Coronavirus-driven Digital Transformation: In for a Penny, In for a Pound
COVID-19 coronavirus pandemic may last for some time, or for years if worse. Social distancing and ban of social gathering in some countries like the UK are giving many businesses a hard time. Imposing cost-cutting strategy is the natural tendency of many business leaders. According to a survey by PwC, 62% of business leaders are implementing cost containment as a result of COVID-19.
In for a penny, in for a pound
The pandemic forces businesses to at least adopt some digital transformation such as video-conferencing, VPN access and SaaS tools like cloud office suites. While balancing short-term efforts to cope with the current situation, IT leaders should urge senior management to keep investing in digital strategy, transforming the operational model of the organization to a longer-term competitive advantage and resiliency including threats and vulnerabilities reduction and optimization of provision of services. Say, if an organization has migrated 20% of IT infrastructures and assets to the cloud and SaaS, IT leaders may advocate to double, or even triple, that in the upcoming years.
“You have to avoid the tendency to slash and burn your transformation and revert back to your traditional working model, which is human nature,” said Steve Bates, global leader of KPMG’s CIO center of excellence, “Organizations who double down on the most important advancements to allow them to emerge more competitive are going to win.”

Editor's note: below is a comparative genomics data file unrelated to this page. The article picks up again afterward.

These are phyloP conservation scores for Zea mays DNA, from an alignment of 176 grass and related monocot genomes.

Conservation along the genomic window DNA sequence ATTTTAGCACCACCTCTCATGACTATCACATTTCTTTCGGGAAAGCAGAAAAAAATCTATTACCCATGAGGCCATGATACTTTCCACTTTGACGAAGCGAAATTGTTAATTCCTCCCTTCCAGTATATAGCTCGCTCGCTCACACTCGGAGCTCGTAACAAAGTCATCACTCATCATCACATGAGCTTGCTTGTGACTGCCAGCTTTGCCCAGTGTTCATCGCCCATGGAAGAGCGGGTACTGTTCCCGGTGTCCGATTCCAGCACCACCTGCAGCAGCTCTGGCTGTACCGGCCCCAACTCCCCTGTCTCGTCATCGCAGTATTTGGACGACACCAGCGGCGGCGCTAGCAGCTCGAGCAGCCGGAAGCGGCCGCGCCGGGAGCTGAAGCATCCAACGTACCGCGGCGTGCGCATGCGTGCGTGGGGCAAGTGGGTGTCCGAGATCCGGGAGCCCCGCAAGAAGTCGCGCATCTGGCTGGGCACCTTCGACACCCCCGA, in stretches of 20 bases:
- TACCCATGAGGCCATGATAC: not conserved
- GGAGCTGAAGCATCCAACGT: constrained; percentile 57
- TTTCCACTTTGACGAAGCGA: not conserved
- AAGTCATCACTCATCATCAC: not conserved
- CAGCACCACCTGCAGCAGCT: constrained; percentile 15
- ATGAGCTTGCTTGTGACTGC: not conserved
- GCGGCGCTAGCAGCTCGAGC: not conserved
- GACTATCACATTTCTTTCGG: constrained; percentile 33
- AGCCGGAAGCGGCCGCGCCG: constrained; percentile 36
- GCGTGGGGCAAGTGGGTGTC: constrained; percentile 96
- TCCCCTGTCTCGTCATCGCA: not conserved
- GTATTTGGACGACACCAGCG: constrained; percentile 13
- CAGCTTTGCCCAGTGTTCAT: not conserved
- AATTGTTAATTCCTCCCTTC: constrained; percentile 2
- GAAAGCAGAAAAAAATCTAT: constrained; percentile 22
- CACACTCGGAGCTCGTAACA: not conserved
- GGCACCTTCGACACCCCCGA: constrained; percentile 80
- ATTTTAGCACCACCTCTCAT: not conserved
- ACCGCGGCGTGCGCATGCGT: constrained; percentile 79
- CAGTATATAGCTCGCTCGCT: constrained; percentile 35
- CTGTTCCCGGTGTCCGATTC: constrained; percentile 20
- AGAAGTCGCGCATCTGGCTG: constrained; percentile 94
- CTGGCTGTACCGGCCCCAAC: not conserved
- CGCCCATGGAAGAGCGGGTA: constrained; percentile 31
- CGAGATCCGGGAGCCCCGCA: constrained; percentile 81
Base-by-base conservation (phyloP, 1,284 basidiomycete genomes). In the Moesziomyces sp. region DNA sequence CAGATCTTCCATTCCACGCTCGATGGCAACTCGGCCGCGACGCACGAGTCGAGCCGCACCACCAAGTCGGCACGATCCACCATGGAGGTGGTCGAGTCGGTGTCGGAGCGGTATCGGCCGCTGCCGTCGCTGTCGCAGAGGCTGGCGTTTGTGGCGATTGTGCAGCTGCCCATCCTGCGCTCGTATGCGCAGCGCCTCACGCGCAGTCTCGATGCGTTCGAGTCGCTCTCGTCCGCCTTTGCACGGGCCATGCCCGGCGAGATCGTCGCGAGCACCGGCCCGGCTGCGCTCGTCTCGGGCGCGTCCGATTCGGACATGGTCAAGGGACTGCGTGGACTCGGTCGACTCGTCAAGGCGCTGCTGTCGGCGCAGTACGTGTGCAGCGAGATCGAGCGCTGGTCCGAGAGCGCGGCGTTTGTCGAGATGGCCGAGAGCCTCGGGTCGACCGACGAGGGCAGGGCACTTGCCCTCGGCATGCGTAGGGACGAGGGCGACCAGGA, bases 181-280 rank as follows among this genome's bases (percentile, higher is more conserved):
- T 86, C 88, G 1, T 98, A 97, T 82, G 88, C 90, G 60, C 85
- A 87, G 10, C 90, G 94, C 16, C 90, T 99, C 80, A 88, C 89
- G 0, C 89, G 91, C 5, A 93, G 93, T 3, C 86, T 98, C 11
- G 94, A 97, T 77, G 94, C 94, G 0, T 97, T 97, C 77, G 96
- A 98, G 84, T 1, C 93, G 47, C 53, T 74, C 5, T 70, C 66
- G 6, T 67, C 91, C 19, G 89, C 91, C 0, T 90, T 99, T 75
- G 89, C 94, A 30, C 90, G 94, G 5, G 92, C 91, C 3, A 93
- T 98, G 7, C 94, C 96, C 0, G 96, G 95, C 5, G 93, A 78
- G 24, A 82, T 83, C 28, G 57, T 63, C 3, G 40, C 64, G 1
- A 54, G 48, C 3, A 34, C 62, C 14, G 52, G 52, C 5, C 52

“I think the easiest thing — but the worst thing — would be to freeze in this time of uncertainty and not move anything forward,” Equinix CIO Milind Wagle says. “Stopping commitments would be the wrong thing for CIOs to do.”
In fact, when the pandemic ends, there will be a massive need to spend. IT leaders should get themselves ready and have the plan in hand to capture the opportunity.
Face-to-face interaction is relatively expensive as a result of social distancing, which drives higher demand for virtual interaction. Switching back and forth between remote work and in-office work may become a long term trend since it facilities employee mobility in normal time. Not surprisingly, the rising of virtual interaction imposes more security threats such as social engineering. From tools, support to security, increasing virtual interaction would shift the spending budget to IT.
COVID-19 has boosted remote work unprecedentedly. The longer the pandemic lasts, the higher chance organizations get used to remote workforce. If not the entire organization, IT is a good starting point for a hybrid team consisting of both in-office and remote employees regularly in order to limit negative impact to IT support during any crisis. The enabling of remote work requires tunings on infrastructure, hardware, software as well as staff training.
“Robots can very successfully augment human activities,” says Julie Carpenter, a roboticist and research fellow at the Ethics and Emerging Sciences Group at Cal Poly San Luis Obispo, “They can do the labor we don't want to do or can't do, and are especially successful at carrying out tasks that we consider repetitive, boring, or dangerous.” Although humans can’t be replaced in many areas such as work in cultural contexts, automation allows employees to focus on the areas that need them to contribute the most. Automated workflow and process is a proven strategy to stay competitive all-weather, which was worth a scale-up when the budget unfreezed after the crisis.
At Resolve Technology, we believe deeply in digital transformation. We leverage the latest technology with automation in mind and build services around. Tell us your situation, we will help you through the entire digital transformation process.